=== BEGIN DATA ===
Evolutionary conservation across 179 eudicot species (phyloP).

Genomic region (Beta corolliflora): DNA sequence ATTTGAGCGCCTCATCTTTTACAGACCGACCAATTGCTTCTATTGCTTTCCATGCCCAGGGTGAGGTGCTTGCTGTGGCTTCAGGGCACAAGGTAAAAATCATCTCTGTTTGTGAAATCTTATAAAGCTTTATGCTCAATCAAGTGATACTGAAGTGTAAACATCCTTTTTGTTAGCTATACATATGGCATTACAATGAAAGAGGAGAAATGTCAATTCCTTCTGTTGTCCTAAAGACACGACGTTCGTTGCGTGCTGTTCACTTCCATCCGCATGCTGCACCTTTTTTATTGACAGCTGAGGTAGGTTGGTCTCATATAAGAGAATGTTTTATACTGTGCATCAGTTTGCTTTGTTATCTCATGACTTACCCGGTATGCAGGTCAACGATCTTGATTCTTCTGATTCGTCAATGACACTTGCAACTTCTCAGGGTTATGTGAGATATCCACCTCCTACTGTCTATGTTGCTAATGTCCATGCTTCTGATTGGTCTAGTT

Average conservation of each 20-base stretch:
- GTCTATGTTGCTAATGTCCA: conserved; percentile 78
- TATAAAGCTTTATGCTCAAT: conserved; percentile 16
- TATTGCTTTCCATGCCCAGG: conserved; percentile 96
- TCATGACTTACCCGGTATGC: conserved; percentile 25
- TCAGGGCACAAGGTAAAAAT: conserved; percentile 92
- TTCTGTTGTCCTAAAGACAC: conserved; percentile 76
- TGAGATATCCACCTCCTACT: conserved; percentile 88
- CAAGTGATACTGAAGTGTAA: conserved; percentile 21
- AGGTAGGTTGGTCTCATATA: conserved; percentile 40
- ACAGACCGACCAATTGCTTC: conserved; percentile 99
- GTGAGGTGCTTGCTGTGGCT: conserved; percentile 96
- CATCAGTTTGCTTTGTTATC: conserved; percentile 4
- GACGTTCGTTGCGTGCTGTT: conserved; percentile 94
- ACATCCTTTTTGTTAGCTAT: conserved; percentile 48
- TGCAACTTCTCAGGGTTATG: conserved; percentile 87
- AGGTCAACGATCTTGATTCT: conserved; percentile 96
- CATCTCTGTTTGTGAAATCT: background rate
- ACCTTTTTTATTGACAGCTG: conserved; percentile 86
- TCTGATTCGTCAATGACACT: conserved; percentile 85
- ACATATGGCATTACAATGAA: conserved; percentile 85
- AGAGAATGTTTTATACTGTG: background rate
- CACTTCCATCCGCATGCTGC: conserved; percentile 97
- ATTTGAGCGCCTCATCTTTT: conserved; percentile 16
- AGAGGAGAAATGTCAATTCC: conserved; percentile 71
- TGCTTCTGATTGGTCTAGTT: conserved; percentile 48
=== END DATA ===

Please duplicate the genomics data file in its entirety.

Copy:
Evolutionary conservation across 179 eudicot species (phyloP).

Genomic region (Beta corolliflora): DNA sequence ATTTGAGCGCCTCATCTTTTACAGACCGACCAATTGCTTCTATTGCTTTCCATGCCCAGGGTGAGGTGCTTGCTGTGGCTTCAGGGCACAAGGTAAAAATCATCTCTGTTTGTGAAATCTTATAAAGCTTTATGCTCAATCAAGTGATACTGAAGTGTAAACATCCTTTTTGTTAGCTATACATATGGCATTACAATGAAAGAGGAGAAATGTCAATTCCTTCTGTTGTCCTAAAGACACGACGTTCGTTGCGTGCTGTTCACTTCCATCCGCATGCTGCACCTTTTTTATTGACAGCTGAGGTAGGTTGGTCTCATATAAGAGAATGTTTTATACTGTGCATCAGTTTGCTTTGTTATCTCATGACTTACCCGGTATGCAGGTCAACGATCTTGATTCTTCTGATTCGTCAATGACACTTGCAACTTCTCAGGGTTATGTGAGATATCCACCTCCTACTGTCTATGTTGCTAATGTCCATGCTTCTGATTGGTCTAGTT

Average conservation of each 20-base stretch:
- GTCTATGTTGCTAATGTCCA: conserved; percentile 78
- TATAAAGCTTTATGCTCAAT: conserved; percentile 16
- TATTGCTTTCCATGCCCAGG: conserved; percentile 96
- TCATGACTTACCCGGTATGC: conserved; percentile 25
- TCAGGGCACAAGGTAAAAAT: conserved; percentile 92
- TTCTGTTGTCCTAAAGACAC: conserved; percentile 76
- TGAGATATCCACCTCCTACT: conserved; percentile 88
- CAAGTGATACTGAAGTGTAA: conserved; percentile 21
- AGGTAGGTTGGTCTCATATA: conserved; percentile 40
- ACAGACCGACCAATTGCTTC: conserved; percentile 99
- GTGAGGTGCTTGCTGTGGCT: conserved; percentile 96
- CATCAGTTTGCTTTGTTATC: conserved; percentile 4
- GACGTTCGTTGCGTGCTGTT: conserved; percentile 94
- ACATCCTTTTTGTTAGCTAT: conserved; percentile 48
- TGCAACTTCTCAGGGTTATG: conserved; percentile 87
- AGGTCAACGATCTTGATTCT: conserved; percentile 96
- CATCTCTGTTTGTGAAATCT: background rate
- ACCTTTTTTATTGACAGCTG: conserved; percentile 86
- TCTGATTCGTCAATGACACT: conserved; percentile 85
- ACATATGGCATTACAATGAA: conserved; percentile 85
- AGAGAATGTTTTATACTGTG: background rate
- CACTTCCATCCGCATGCTGC: conserved; percentile 97
- ATTTGAGCGCCTCATCTTTT: conserved; percentile 16
- AGAGGAGAAATGTCAATTCC: conserved; percentile 71
- TGCTTCTGATTGGTCTAGTT: conserved; percentile 48